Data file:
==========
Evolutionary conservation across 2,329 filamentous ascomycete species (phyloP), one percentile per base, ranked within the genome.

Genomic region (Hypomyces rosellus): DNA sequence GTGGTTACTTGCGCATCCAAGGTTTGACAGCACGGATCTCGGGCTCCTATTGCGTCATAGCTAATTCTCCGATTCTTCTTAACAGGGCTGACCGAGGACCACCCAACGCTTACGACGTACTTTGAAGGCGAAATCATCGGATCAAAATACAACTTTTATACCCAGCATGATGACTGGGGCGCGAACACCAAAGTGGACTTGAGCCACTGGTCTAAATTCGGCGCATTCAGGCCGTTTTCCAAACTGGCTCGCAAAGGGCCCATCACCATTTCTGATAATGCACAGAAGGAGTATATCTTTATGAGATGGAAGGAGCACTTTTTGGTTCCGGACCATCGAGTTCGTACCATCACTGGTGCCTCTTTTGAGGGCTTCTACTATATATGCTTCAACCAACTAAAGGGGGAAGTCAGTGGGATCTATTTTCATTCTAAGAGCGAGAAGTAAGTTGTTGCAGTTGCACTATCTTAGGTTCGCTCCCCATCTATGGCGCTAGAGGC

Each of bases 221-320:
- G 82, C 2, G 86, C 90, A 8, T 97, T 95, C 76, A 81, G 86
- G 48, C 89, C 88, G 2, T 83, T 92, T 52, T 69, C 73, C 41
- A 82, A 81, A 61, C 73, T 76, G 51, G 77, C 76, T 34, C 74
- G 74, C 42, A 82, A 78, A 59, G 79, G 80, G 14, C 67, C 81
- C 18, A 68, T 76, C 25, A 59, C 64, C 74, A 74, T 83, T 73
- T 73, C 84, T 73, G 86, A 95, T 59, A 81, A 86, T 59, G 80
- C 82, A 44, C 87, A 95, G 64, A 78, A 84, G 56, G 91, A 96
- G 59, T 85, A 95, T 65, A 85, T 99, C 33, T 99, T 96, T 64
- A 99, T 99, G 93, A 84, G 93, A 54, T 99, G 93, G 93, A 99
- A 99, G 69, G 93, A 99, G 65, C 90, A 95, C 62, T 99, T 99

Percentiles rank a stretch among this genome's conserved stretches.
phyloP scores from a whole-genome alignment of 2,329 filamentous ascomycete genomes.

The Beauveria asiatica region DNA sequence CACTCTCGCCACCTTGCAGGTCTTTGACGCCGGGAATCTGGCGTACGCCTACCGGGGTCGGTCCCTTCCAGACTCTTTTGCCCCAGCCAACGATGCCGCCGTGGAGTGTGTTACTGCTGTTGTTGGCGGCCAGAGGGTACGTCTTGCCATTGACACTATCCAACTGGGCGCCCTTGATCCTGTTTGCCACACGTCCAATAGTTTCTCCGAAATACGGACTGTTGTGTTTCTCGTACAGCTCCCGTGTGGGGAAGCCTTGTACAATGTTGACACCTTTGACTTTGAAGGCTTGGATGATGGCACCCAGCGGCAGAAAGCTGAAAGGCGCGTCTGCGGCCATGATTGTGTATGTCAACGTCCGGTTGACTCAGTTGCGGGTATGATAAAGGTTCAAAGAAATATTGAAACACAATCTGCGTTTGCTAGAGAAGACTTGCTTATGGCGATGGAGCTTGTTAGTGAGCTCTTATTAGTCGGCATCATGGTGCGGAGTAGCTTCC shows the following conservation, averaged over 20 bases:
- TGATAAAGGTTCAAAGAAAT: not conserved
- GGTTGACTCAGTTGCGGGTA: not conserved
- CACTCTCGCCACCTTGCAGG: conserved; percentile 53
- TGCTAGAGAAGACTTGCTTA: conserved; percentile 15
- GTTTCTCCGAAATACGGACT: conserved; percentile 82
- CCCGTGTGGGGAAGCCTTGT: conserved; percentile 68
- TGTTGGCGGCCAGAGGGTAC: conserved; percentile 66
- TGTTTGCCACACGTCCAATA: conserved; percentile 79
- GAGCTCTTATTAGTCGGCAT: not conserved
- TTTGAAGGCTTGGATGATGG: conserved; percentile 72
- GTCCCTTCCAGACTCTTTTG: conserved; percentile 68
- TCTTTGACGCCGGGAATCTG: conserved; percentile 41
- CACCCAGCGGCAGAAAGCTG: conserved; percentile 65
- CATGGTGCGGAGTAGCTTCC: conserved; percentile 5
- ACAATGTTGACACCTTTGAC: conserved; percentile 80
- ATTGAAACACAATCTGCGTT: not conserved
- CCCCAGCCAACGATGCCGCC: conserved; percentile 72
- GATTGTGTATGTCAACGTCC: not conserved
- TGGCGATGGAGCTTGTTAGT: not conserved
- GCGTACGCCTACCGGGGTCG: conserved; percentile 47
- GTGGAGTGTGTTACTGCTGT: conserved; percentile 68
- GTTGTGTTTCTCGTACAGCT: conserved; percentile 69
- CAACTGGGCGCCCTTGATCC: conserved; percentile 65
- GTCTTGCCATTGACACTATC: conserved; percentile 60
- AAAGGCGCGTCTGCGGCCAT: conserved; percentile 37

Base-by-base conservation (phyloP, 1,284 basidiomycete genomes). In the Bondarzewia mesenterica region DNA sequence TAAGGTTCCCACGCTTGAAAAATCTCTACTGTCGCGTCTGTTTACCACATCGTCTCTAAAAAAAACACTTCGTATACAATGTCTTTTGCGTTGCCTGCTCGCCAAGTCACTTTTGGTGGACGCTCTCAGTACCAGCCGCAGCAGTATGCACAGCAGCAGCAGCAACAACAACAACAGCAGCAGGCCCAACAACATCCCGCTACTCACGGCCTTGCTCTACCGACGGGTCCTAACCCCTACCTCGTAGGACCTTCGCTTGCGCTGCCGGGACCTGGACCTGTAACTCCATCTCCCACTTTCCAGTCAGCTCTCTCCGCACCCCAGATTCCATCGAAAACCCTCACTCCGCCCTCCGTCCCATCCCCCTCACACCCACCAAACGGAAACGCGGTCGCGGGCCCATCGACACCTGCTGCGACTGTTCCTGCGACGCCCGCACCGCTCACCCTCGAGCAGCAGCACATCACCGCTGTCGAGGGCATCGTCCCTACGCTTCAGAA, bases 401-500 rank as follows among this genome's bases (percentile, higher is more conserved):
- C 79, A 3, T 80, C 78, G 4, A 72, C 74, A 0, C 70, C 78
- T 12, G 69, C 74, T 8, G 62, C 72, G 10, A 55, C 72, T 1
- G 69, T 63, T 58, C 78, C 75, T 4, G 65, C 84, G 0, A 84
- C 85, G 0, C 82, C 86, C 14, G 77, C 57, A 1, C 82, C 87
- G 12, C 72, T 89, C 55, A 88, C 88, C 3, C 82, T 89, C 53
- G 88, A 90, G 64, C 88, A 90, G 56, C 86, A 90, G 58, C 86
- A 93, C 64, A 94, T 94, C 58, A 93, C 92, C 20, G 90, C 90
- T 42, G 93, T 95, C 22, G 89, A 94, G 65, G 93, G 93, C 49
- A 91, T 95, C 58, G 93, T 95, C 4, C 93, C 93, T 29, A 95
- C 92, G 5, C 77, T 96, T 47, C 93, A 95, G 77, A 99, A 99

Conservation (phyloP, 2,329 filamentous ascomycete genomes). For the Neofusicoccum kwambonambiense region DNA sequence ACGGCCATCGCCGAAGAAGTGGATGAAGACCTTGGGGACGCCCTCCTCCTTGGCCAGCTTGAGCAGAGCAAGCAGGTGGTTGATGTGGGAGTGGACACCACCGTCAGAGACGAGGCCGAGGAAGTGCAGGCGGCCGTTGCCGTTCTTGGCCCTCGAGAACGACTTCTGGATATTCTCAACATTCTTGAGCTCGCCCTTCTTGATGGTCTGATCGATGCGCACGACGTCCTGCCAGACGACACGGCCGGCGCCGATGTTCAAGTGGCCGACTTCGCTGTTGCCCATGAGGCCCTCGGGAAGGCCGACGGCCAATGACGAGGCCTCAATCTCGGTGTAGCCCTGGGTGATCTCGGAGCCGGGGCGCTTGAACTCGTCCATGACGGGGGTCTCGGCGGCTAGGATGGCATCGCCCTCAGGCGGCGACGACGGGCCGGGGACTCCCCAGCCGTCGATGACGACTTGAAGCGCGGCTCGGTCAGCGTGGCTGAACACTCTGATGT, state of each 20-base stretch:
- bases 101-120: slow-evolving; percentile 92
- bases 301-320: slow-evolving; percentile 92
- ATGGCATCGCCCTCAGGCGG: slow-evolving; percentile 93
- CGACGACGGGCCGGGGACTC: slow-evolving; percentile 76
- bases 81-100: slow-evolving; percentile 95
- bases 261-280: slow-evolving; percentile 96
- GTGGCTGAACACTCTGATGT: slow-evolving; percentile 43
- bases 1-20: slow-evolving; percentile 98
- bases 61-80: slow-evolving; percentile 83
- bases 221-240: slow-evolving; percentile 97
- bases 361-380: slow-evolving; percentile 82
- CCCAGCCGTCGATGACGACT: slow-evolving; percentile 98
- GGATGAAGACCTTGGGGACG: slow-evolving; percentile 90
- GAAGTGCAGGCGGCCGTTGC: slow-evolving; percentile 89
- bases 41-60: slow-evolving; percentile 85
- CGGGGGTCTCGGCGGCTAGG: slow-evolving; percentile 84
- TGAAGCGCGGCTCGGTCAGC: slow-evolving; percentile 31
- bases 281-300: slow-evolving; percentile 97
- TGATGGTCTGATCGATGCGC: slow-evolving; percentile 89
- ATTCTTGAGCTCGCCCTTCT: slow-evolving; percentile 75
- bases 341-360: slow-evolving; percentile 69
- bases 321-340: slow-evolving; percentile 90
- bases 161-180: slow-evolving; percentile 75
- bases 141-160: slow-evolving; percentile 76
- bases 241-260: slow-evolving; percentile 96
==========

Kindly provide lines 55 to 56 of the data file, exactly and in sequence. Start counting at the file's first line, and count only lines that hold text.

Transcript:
- bases 301-320: slow-evolving; percentile 92
- ATGGCATCGCCCTCAGGCGG: slow-evolving; percentile 93